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The Power of the Nudge: A Conversation with Cass Sunstein at Discovery 2014

by Responsible Gambling Council | Feb 14, 2014 02:26 PM

Newscan (Vol. 16, Issue 6)

When you’re in the business of changing behaviour—and anyone who sells, regulates, counsels, teaches, or parents is—there are basically two approaches:

  1. Take away the options you don’t want people to have
  2. Explain why one option is best, and let them decide

Regulate or educate

Both approaches have their merits but they do pit people against each other, politically and ideologically. One side cries, “Nanny state!” while the other says, “Protect the vulnerable!” The result is a social pendulum that swings slowly—and expensively—from one approach to the other.

What if there’s a third approach?

And it’s a simple one? A gentle nudge can help people make better decisions, as Cass Sunstein, along with coauthor Richard Thaler, wrote in their book Nudge.

Instead of taking away people’s freedom to choose, use our knowledge of human psychology to build a better choice architecture—and people will choose better. Think of a cafeteria. Put healthier foods at eye level and add more recycling bins. People will eat better and recycle more. And you didn’t have to ban candy or get rid of garbage cans.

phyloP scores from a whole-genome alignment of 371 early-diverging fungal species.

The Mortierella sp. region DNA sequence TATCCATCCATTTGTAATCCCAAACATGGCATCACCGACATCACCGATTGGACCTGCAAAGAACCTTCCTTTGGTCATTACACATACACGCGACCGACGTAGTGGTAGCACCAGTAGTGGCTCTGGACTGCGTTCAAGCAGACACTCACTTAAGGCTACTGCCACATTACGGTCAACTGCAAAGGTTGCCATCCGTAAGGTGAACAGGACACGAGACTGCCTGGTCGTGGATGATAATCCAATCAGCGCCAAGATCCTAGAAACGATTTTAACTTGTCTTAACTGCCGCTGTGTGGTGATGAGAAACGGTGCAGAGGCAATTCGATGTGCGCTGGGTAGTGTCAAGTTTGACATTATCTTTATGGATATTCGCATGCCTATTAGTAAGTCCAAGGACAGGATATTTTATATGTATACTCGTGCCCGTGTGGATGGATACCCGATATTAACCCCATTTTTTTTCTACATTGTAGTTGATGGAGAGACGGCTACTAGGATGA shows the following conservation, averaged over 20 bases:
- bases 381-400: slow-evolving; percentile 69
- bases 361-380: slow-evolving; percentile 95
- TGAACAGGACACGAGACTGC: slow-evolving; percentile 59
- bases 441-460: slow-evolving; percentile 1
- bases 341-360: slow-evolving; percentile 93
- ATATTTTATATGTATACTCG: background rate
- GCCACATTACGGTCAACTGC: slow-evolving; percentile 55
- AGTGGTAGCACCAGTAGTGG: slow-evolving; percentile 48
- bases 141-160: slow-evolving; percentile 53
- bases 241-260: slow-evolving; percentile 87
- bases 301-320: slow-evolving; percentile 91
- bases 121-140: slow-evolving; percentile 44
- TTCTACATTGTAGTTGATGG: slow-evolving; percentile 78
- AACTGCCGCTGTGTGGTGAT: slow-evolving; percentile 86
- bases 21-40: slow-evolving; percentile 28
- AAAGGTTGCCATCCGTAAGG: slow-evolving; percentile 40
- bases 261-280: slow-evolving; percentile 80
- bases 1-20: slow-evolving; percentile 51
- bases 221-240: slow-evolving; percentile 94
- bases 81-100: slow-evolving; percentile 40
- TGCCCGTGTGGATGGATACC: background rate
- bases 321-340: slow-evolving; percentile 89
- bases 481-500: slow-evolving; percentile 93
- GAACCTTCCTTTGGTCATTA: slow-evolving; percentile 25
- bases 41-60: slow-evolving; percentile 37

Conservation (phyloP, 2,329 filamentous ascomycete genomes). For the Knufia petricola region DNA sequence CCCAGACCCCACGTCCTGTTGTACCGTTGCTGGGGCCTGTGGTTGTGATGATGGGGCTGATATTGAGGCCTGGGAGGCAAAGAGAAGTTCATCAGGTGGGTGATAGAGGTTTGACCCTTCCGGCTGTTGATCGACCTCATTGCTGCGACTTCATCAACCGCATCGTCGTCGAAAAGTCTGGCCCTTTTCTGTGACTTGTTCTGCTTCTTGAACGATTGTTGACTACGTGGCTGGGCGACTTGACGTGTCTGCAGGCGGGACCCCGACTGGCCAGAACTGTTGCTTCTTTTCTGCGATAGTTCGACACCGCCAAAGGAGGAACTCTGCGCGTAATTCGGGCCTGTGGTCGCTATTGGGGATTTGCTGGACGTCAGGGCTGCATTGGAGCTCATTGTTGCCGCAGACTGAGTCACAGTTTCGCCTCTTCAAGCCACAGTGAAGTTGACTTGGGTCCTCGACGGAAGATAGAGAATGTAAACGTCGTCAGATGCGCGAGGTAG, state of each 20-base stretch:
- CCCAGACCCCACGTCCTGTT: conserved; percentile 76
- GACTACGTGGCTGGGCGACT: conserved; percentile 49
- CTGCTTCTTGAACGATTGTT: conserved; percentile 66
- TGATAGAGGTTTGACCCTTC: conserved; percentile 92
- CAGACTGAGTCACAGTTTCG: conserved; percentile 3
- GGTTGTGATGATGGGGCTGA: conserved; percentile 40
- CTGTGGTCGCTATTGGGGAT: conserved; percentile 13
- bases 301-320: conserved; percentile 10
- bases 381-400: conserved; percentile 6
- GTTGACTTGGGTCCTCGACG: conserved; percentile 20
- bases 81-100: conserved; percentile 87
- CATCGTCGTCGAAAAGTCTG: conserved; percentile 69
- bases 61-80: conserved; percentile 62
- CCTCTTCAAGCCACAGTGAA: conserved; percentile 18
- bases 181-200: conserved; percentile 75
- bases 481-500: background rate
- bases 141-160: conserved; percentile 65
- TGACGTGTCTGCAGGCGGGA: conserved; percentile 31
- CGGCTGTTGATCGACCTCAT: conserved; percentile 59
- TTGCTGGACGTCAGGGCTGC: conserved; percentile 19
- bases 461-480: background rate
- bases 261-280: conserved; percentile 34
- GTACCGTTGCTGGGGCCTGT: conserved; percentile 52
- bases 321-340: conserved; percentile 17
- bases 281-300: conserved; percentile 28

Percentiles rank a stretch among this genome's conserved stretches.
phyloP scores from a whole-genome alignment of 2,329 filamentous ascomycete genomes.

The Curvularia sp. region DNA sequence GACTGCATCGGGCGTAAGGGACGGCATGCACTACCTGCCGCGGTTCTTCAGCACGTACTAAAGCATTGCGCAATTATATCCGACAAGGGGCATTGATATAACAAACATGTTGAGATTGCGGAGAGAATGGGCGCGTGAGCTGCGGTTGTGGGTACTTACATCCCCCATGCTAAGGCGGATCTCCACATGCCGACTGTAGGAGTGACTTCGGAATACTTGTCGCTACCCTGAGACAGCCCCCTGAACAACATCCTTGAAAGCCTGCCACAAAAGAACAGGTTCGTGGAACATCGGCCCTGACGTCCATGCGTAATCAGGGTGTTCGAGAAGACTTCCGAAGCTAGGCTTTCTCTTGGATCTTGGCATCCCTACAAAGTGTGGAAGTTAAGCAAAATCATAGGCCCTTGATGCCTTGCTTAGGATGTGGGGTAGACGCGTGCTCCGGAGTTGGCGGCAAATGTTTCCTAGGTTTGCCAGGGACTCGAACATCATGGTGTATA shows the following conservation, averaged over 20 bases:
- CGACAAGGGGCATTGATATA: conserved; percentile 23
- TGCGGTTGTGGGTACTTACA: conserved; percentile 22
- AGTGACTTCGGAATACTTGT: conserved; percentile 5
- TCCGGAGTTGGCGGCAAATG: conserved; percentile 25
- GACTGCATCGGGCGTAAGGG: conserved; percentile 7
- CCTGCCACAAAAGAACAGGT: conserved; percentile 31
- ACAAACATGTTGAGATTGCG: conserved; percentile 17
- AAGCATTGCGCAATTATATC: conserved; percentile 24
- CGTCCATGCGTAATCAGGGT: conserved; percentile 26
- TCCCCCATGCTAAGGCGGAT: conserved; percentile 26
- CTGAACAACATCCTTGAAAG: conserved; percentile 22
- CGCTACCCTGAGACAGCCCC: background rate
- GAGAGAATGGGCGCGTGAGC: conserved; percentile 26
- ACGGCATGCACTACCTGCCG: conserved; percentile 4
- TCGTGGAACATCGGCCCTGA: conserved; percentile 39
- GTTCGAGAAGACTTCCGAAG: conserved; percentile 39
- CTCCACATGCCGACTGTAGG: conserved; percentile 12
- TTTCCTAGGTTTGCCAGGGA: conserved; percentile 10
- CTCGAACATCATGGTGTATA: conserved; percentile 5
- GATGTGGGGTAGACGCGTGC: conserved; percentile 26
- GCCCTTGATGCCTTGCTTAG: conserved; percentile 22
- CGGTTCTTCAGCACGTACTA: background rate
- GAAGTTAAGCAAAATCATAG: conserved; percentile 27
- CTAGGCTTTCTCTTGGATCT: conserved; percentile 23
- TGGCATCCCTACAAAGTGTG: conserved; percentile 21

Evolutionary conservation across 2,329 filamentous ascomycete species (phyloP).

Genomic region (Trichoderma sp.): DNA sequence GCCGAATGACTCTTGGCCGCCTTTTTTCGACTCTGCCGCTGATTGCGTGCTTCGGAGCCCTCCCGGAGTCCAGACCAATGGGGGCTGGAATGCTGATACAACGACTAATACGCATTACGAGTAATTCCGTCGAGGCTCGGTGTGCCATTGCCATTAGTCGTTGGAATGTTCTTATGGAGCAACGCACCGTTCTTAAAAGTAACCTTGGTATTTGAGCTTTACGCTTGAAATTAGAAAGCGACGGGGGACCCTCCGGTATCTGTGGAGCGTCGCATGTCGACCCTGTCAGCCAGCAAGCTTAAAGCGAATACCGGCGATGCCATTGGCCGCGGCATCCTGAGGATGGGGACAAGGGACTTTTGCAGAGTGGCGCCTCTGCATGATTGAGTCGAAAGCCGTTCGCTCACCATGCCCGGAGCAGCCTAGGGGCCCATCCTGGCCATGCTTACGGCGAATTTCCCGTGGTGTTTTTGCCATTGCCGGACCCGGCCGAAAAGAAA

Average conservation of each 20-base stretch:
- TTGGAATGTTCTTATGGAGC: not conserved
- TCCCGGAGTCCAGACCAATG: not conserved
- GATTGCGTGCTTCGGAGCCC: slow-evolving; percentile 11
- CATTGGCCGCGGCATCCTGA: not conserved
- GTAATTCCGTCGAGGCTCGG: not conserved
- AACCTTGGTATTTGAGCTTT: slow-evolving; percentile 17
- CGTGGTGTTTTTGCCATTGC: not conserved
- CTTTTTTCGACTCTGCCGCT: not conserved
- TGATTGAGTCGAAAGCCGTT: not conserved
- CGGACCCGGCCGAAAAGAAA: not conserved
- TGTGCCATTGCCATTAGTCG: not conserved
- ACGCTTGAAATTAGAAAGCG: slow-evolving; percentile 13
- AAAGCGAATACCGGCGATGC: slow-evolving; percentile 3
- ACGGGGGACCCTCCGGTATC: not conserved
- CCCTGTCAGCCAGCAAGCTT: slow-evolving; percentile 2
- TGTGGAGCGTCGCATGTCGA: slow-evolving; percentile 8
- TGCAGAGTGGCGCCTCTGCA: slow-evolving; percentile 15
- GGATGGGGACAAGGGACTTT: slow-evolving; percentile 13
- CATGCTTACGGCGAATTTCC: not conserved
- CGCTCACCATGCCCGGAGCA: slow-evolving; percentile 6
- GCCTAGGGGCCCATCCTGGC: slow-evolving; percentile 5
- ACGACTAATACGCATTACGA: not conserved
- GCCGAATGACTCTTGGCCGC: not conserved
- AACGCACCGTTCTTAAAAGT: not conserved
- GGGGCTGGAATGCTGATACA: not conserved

It’s a simple idea, with a massively wide range of applications. At Discovery 2014, Cass Sunstein will show you just how simple—and radical—the idea really is.

“A concept that captures the world’s imagination—as Nudge has—doesn’t come along every day,” says Jon Kelly, CEO of RGC, “and having the chance to dig into it with one of its originators is even rarer. Discovery participants will to get to ask some challenging and stimulating questions.”

And it’s not just an idea anymore

Since the book’s publication in 2008, the world has taken notice. Governments are investigating how they can nudge people toward better choices, like the Behavioural Insights Team in the U.K., often called a “Nudge Unit,” that the Canadian government has been studying.

Sound too good to be true?

Skeptics welcome! Join Cass, Jon and the rest of the Discovery 2014 participants for an open conversation on the second morning of the conference in downtown Toronto, April 29 to May 1.

In addition to co-authoring Nudge and other books, Cass Sunstein is a professor of behavioural economics and public policy at Harvard Law School and the former administrator of the White House’s Office of Information and Regulatory Affairs.